Potato Road By Heather Buchanan

POTATO ROAD

By Heather Buchanan

He went there to get away from a woman.  Thirty years later I went there to get away from a man.

My father discovered a small beach cottage onPotato Roadwhen he searched for a summer retreat fleeing a relationship inManhattanhe knew had no future.  Decades later I was travelling as far away as fromLos Angelesand my doomed marriage as I could without joining NASA (which is no place for a girl with motion sickness.)

My father bought the bungalow onPotato Roadin the 1950’s, shaving the last few hundred dollars off the purchase price with a bridge game bet.  This was before Sagaponack properties were outlined in white like so many fallen crime victims in real estate aerial ads.  The dead end road did save my father from his dead end relationship and it later became the place he proposed to my mother and returned to with my twin sister and me at only three weeks old.

A hand painted sign (once with the “e” added in honor of Dan Quayle) announced the overgrown private road where simple shingled cottages lined the dunes, most without any heat or Viking Stoves.  Our only concern was if the stairs to the beach washed away in winter storms in which case my dad would ask friends for sunset cocktails and hand them a hammer to get going.

As I put my feet on the cement slab saved from the 60’s with my baby footprints, so many memories descended on me.  The times when my sister and I would leave a quarter in the potato field for our friend the farmer Tony if we “borrowed” a few spuds for dinner.  The times my mother and her stewardess friends would bury us all us kids up to our necks in the sand which I later learned was a great mommy hangover cure.  Sneaking down to play with the neighbors black lab who had just had puppies.  My dad in his zuit suit building mini horse jumps for us to play with.  The amazing driftwood collages he would create for each of our birthdays.  A Karen Carpenter song “Close To You” suddenly playing on the record player in the middle of the night when the electricity returned after a storm.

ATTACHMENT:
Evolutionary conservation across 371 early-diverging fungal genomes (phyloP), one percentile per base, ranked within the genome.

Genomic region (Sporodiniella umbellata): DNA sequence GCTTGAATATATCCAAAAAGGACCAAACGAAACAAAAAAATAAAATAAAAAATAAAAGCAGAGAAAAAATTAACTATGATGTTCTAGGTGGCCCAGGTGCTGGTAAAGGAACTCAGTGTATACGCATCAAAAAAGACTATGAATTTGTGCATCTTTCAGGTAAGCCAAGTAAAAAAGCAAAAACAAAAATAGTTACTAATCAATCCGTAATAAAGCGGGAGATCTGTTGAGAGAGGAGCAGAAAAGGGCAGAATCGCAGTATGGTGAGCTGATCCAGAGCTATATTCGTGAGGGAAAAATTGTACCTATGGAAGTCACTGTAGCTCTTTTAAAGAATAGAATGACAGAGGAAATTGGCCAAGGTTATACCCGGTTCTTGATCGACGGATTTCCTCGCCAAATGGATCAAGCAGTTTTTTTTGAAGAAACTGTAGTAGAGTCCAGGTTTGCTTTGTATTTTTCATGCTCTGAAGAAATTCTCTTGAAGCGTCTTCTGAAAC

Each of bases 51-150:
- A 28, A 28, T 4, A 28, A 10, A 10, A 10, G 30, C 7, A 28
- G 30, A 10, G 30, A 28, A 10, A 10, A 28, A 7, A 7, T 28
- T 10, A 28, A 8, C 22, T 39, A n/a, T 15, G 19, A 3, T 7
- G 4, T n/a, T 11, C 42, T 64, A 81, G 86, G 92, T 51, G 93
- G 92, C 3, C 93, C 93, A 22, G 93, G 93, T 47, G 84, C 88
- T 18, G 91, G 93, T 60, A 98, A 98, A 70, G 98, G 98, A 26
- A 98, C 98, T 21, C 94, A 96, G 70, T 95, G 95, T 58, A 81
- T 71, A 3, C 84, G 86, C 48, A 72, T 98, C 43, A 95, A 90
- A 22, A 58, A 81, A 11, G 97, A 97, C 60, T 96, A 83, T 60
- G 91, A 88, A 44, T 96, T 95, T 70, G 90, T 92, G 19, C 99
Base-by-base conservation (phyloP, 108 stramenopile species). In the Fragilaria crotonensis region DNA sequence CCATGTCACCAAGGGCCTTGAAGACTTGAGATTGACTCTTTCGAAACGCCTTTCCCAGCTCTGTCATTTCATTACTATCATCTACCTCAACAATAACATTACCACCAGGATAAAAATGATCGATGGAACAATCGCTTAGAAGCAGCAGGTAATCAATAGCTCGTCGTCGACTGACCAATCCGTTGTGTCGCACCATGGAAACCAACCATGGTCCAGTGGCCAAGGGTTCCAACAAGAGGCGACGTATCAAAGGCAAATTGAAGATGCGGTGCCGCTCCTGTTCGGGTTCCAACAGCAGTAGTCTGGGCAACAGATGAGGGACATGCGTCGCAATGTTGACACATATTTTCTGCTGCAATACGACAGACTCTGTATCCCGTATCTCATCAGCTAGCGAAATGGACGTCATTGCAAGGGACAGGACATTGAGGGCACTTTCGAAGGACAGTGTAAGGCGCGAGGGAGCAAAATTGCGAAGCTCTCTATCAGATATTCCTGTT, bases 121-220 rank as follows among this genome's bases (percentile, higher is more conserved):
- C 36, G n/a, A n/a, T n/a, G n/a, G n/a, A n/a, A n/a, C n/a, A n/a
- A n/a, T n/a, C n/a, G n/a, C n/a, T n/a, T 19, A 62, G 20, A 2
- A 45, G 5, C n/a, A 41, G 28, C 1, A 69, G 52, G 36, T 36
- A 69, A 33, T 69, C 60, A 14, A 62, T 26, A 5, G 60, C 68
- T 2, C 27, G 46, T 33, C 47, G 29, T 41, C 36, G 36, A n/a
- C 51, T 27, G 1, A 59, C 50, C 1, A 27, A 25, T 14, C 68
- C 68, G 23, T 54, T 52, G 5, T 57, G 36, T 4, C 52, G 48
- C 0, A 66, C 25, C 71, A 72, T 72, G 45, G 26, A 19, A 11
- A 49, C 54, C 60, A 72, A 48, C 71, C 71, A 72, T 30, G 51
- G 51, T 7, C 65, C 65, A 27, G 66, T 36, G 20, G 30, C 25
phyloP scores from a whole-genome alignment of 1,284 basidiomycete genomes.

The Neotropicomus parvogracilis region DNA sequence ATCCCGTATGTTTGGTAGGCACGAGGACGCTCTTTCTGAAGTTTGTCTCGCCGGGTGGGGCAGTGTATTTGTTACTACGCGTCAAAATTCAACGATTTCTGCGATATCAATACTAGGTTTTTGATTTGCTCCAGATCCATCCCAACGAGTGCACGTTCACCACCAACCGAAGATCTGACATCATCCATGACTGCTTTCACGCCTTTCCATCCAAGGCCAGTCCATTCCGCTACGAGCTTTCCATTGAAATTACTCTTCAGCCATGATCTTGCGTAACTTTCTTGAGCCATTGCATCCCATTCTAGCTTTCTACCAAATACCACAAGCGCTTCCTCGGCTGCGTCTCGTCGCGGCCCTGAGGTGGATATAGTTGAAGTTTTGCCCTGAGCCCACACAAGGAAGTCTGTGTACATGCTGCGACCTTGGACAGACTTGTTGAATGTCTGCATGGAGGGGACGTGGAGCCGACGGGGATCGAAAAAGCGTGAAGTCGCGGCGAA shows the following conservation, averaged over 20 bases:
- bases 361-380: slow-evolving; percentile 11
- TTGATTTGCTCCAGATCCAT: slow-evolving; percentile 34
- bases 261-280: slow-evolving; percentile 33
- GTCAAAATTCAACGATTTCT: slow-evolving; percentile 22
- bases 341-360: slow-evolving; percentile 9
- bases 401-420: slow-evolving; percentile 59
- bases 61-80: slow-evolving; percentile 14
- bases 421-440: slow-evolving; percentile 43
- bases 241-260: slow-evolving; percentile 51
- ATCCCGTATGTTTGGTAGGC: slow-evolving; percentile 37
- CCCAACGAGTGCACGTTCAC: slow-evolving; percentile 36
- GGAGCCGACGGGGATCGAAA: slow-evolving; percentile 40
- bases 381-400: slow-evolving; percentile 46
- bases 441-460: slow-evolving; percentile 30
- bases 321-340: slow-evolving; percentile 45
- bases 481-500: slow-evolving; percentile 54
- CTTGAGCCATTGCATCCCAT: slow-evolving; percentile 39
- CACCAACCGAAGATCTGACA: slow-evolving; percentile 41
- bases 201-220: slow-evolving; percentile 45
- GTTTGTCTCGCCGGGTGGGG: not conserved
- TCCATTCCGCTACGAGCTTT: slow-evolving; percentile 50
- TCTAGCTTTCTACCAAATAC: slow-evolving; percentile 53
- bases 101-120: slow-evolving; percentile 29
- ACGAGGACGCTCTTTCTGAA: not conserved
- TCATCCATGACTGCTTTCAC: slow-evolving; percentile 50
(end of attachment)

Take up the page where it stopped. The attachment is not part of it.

My father became known as the Mayor of Potato Road dealing with all the disparate elements which ranged from a lovely man who sported a scar from the war who would welcome us with a coke with lemon and his amazing kite collection to aHollywoodproducer who actually hid Serpico in hisPotato Roadbeach house.  Our karin terriers would chase down the helicopter that Roone Arledge used to occasionally land next door as well as the old truck of a handyman who became addicted to my Mom’s prophetic woo woo wand readings.  You know, the usual childhood.

The beach house was always our safe haven.  Despite our insurance agent’s incredulity one winter someone did come over and sawed the deck and stole the hot tub.  But mostly we knew if there was any danger it was really the ocean which had the power to erase it all.  Over our beloved tenure, the house had to be moved back twice, ultimately resting right beside the now pavedPotato Road.

It was the Mayor ultimately who decided when it was time to leavePotato Road.  The old man decided the sea had won and it was time to cash in that ultimate Bridge bet from fifty years ago.

The day of the move is etched in my mind.  On our last day at Potato Road there were a heartbreaking set of decisions — putting Dad’s driftwood collection of over forty years in a dumpster, mistaking my mother’s wardrobe for garbage (learning Hefty Bags don’t make great luggage the hard way), and saying good bye to the best place we had ever known.

On that exhausting day my sister and I would take turns moving things out of the house and lying down on the living room floor in between.  We left one chair in the living room for my aging Bichon Frise and the bed in the bedroom for dad.  The second to last thing we took out was my dogCocoand the last thing was my father.

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